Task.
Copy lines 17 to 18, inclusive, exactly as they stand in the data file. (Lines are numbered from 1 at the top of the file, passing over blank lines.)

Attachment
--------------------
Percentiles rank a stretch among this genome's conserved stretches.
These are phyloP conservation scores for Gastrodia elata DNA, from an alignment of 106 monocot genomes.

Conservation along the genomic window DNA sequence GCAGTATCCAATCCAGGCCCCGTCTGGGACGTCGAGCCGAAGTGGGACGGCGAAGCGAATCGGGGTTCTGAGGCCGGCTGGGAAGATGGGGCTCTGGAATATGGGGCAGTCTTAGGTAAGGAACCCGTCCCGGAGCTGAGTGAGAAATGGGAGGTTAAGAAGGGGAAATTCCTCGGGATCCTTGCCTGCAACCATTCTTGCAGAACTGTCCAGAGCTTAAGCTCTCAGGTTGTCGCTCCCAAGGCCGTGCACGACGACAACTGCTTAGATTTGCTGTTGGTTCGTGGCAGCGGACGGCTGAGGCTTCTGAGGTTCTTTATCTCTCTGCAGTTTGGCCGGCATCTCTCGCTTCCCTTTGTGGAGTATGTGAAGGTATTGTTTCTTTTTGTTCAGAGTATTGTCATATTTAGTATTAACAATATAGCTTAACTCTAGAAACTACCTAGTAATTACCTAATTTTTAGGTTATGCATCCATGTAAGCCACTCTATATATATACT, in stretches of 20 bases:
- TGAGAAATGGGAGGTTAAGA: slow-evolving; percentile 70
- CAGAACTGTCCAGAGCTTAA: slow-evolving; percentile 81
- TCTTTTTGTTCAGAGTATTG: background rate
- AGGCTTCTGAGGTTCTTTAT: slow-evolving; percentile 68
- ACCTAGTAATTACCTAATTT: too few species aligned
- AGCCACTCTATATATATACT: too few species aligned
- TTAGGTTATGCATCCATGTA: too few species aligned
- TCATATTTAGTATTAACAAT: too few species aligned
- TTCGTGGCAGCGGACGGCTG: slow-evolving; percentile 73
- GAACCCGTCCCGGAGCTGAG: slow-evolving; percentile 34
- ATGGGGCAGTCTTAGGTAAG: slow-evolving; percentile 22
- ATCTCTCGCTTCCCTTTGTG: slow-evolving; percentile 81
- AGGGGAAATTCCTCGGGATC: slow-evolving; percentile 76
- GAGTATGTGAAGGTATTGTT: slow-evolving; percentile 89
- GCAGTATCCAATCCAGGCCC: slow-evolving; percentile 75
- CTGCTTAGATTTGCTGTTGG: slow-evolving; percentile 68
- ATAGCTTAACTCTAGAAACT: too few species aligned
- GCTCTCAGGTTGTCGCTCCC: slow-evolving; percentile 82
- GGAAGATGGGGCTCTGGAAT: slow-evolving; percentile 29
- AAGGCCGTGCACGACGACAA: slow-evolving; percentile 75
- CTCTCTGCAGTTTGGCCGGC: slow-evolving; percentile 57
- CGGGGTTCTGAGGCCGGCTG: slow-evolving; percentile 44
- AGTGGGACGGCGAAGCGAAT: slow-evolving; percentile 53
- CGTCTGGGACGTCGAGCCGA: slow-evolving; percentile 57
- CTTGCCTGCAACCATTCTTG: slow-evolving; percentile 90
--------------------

- GAGTATGTGAAGGTATTGTT: slow-evolving; percentile 89
- GCAGTATCCAATCCAGGCCC: slow-evolving; percentile 75